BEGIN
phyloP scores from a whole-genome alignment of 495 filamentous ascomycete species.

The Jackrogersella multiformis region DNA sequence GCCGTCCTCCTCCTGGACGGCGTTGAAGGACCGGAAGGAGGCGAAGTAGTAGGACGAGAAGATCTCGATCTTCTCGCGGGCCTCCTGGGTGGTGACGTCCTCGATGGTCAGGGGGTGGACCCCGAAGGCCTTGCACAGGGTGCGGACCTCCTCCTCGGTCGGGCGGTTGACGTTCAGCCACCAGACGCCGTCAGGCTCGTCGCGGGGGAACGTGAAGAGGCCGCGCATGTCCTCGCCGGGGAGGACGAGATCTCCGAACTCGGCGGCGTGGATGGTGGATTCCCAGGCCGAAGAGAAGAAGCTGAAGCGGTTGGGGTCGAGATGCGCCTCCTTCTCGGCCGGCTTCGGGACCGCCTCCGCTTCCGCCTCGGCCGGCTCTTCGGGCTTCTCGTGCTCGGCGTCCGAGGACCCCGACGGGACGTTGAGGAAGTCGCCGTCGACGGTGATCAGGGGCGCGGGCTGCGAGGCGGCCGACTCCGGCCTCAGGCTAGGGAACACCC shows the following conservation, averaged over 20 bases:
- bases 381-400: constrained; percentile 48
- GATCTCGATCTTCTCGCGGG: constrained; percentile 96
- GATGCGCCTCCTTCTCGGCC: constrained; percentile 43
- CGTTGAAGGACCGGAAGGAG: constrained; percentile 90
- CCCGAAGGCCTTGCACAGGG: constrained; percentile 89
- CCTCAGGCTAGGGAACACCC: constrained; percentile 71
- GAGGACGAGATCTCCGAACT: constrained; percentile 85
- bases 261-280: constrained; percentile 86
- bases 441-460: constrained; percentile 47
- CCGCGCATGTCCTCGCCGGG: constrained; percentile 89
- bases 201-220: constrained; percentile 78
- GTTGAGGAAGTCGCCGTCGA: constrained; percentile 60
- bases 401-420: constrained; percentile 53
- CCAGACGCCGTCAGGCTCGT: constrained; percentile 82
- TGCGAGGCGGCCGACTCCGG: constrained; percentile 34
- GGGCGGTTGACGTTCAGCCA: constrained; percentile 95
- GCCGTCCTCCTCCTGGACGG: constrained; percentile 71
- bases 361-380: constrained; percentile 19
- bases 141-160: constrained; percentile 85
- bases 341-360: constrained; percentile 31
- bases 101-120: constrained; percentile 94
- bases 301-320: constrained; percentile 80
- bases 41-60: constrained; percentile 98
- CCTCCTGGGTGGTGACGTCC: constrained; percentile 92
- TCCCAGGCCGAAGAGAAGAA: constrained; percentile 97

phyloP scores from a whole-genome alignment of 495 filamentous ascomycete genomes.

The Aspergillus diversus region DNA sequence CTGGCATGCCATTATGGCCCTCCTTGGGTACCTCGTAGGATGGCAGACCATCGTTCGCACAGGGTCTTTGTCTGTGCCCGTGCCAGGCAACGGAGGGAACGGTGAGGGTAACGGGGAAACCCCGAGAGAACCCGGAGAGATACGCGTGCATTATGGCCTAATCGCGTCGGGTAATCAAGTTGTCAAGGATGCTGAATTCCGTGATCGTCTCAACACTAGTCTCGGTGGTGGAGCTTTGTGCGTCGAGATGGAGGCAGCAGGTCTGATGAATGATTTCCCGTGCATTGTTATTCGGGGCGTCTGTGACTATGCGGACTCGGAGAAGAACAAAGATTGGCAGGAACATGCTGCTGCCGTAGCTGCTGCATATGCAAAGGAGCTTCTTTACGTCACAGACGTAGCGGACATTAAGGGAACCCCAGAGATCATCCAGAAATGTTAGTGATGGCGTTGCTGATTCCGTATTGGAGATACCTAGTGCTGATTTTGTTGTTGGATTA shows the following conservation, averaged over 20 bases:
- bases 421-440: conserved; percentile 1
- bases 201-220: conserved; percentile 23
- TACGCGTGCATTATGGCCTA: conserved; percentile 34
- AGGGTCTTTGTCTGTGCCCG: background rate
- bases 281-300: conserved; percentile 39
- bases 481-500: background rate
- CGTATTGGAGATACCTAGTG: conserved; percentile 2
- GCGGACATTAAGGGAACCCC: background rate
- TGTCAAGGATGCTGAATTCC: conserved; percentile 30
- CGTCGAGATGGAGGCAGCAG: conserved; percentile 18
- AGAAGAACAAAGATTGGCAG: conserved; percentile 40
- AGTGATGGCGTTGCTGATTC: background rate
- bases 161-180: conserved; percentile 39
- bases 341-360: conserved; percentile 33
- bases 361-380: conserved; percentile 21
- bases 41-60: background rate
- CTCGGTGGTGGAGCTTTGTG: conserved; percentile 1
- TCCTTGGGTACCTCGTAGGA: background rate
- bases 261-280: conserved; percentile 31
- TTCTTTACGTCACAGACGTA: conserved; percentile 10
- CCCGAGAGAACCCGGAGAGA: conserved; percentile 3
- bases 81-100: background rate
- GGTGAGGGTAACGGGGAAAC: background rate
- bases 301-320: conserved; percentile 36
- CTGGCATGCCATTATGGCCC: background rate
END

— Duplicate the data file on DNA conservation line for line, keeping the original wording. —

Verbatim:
phyloP scores from a whole-genome alignment of 495 filamentous ascomycete species.

The Jackrogersella multiformis region DNA sequence GCCGTCCTCCTCCTGGACGGCGTTGAAGGACCGGAAGGAGGCGAAGTAGTAGGACGAGAAGATCTCGATCTTCTCGCGGGCCTCCTGGGTGGTGACGTCCTCGATGGTCAGGGGGTGGACCCCGAAGGCCTTGCACAGGGTGCGGACCTCCTCCTCGGTCGGGCGGTTGACGTTCAGCCACCAGACGCCGTCAGGCTCGTCGCGGGGGAACGTGAAGAGGCCGCGCATGTCCTCGCCGGGGAGGACGAGATCTCCGAACTCGGCGGCGTGGATGGTGGATTCCCAGGCCGAAGAGAAGAAGCTGAAGCGGTTGGGGTCGAGATGCGCCTCCTTCTCGGCCGGCTTCGGGACCGCCTCCGCTTCCGCCTCGGCCGGCTCTTCGGGCTTCTCGTGCTCGGCGTCCGAGGACCCCGACGGGACGTTGAGGAAGTCGCCGTCGACGGTGATCAGGGGCGCGGGCTGCGAGGCGGCCGACTCCGGCCTCAGGCTAGGGAACACCC shows the following conservation, averaged over 20 bases:
- bases 381-400: constrained; percentile 48
- GATCTCGATCTTCTCGCGGG: constrained; percentile 96
- GATGCGCCTCCTTCTCGGCC: constrained; percentile 43
- CGTTGAAGGACCGGAAGGAG: constrained; percentile 90
- CCCGAAGGCCTTGCACAGGG: constrained; percentile 89
- CCTCAGGCTAGGGAACACCC: constrained; percentile 71
- GAGGACGAGATCTCCGAACT: constrained; percentile 85
- bases 261-280: constrained; percentile 86
- bases 441-460: constrained; percentile 47
- CCGCGCATGTCCTCGCCGGG: constrained; percentile 89
- bases 201-220: constrained; percentile 78
- GTTGAGGAAGTCGCCGTCGA: constrained; percentile 60
- bases 401-420: constrained; percentile 53
- CCAGACGCCGTCAGGCTCGT: constrained; percentile 82
- TGCGAGGCGGCCGACTCCGG: constrained; percentile 34
- GGGCGGTTGACGTTCAGCCA: constrained; percentile 95
- GCCGTCCTCCTCCTGGACGG: constrained; percentile 71
- bases 361-380: constrained; percentile 19
- bases 141-160: constrained; percentile 85
- bases 341-360: constrained; percentile 31
- bases 101-120: constrained; percentile 94
- bases 301-320: constrained; percentile 80
- bases 41-60: constrained; percentile 98
- CCTCCTGGGTGGTGACGTCC: constrained; percentile 92
- TCCCAGGCCGAAGAGAAGAA: constrained; percentile 97

phyloP scores from a whole-genome alignment of 495 filamentous ascomycete genomes.

The Aspergillus diversus region DNA sequence CTGGCATGCCATTATGGCCCTCCTTGGGTACCTCGTAGGATGGCAGACCATCGTTCGCACAGGGTCTTTGTCTGTGCCCGTGCCAGGCAACGGAGGGAACGGTGAGGGTAACGGGGAAACCCCGAGAGAACCCGGAGAGATACGCGTGCATTATGGCCTAATCGCGTCGGGTAATCAAGTTGTCAAGGATGCTGAATTCCGTGATCGTCTCAACACTAGTCTCGGTGGTGGAGCTTTGTGCGTCGAGATGGAGGCAGCAGGTCTGATGAATGATTTCCCGTGCATTGTTATTCGGGGCGTCTGTGACTATGCGGACTCGGAGAAGAACAAAGATTGGCAGGAACATGCTGCTGCCGTAGCTGCTGCATATGCAAAGGAGCTTCTTTACGTCACAGACGTAGCGGACATTAAGGGAACCCCAGAGATCATCCAGAAATGTTAGTGATGGCGTTGCTGATTCCGTATTGGAGATACCTAGTGCTGATTTTGTTGTTGGATTA shows the following conservation, averaged over 20 bases:
- bases 421-440: conserved; percentile 1
- bases 201-220: conserved; percentile 23
- TACGCGTGCATTATGGCCTA: conserved; percentile 34
- AGGGTCTTTGTCTGTGCCCG: background rate
- bases 281-300: conserved; percentile 39
- bases 481-500: background rate
- CGTATTGGAGATACCTAGTG: conserved; percentile 2
- GCGGACATTAAGGGAACCCC: background rate
- TGTCAAGGATGCTGAATTCC: conserved; percentile 30
- CGTCGAGATGGAGGCAGCAG: conserved; percentile 18
- AGAAGAACAAAGATTGGCAG: conserved; percentile 40
- AGTGATGGCGTTGCTGATTC: background rate
- bases 161-180: conserved; percentile 39
- bases 341-360: conserved; percentile 33
- bases 361-380: conserved; percentile 21
- bases 41-60: background rate
- CTCGGTGGTGGAGCTTTGTG: conserved; percentile 1
- TCCTTGGGTACCTCGTAGGA: background rate
- bases 261-280: conserved; percentile 31
- TTCTTTACGTCACAGACGTA: conserved; percentile 10
- CCCGAGAGAACCCGGAGAGA: conserved; percentile 3
- bases 81-100: background rate
- GGTGAGGGTAACGGGGAAAC: background rate
- bases 301-320: conserved; percentile 36
- CTGGCATGCCATTATGGCCC: background rate